• Recurring and involuntary thoughts, memories, and distressing dreams
  • A feeling of reliving the traumatic event
  • Intense psychological distress to cues relating to the trauma
  • Avoidance of thoughts, people, or cues that relate to the event
  • Amnesia associated with the trauma
  • Persistent and exaggerated negative beliefs about oneself and others
  • Distorted thoughts about the cause and consequences of the trauma, often self-blame
  • Feeling detached from others and being noticeably uninterested in previous passions or hobbies 
  • Irritability and angry outbursts that are seeming without cause
  • Being hyper-aware of threats and dangers
  • Reckless and self-destructive behavior
  • Being easily and over startled
  • Difficulty sleeping and concentrating 
  • Difficulty sustaining close relationships.
Trauma, including those relating to COVID-19, may result in these symptoms.  The world is experiencing pandemic PTSD on an extraordinary scale.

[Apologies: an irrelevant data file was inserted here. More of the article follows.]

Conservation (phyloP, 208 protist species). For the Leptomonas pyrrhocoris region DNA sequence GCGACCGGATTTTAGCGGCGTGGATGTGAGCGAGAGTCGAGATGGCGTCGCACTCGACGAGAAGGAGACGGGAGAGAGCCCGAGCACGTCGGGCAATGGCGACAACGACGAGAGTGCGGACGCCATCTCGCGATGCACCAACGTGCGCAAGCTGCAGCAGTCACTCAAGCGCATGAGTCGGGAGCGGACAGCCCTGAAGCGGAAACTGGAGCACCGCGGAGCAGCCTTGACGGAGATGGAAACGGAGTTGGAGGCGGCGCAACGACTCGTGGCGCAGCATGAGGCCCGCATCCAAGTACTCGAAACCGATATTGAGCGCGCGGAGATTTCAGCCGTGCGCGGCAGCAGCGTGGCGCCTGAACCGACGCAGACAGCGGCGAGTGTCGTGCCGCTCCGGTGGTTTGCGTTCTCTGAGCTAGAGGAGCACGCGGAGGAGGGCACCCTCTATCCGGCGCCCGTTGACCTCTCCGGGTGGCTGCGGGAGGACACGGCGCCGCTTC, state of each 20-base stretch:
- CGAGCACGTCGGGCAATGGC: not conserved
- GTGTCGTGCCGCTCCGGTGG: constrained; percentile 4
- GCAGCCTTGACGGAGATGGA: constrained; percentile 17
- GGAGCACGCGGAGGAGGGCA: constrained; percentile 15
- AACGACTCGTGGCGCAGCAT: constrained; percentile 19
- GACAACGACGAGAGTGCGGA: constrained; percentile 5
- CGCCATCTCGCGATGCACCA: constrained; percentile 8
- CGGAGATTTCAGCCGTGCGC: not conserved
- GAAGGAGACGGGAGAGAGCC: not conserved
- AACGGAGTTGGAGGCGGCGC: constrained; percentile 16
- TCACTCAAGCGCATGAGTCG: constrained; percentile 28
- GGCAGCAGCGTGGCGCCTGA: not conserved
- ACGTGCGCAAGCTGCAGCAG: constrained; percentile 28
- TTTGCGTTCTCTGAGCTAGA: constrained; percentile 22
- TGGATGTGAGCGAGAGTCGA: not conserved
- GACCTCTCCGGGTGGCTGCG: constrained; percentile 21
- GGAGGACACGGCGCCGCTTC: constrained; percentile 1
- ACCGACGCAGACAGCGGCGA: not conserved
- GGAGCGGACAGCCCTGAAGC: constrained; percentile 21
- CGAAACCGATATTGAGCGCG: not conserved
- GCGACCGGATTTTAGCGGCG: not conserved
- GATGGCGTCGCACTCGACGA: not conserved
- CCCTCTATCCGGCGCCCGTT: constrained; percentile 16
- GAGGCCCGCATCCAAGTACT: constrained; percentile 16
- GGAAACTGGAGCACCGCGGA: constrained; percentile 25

What Does Pandemic PTSD Look Like?

The estimated prevalence of PTSD varies.  The authors of “Prevalence of Posttraumatic Stress Disorders After Infectious Disease Pandemics in the Twenty-First Century, Including COVID-19: A Meta-Analysis and Systematic Review,” published February 2021 in Molecular Psychiatry estimate that 20% of the population is experiencing symptoms of PTSD.  How might this translate to pandemic-specific stress?
  • Panic attacks relating to being or becoming ill, loved ones becoming ill, leaving the house, or unpredictable negative outcomes.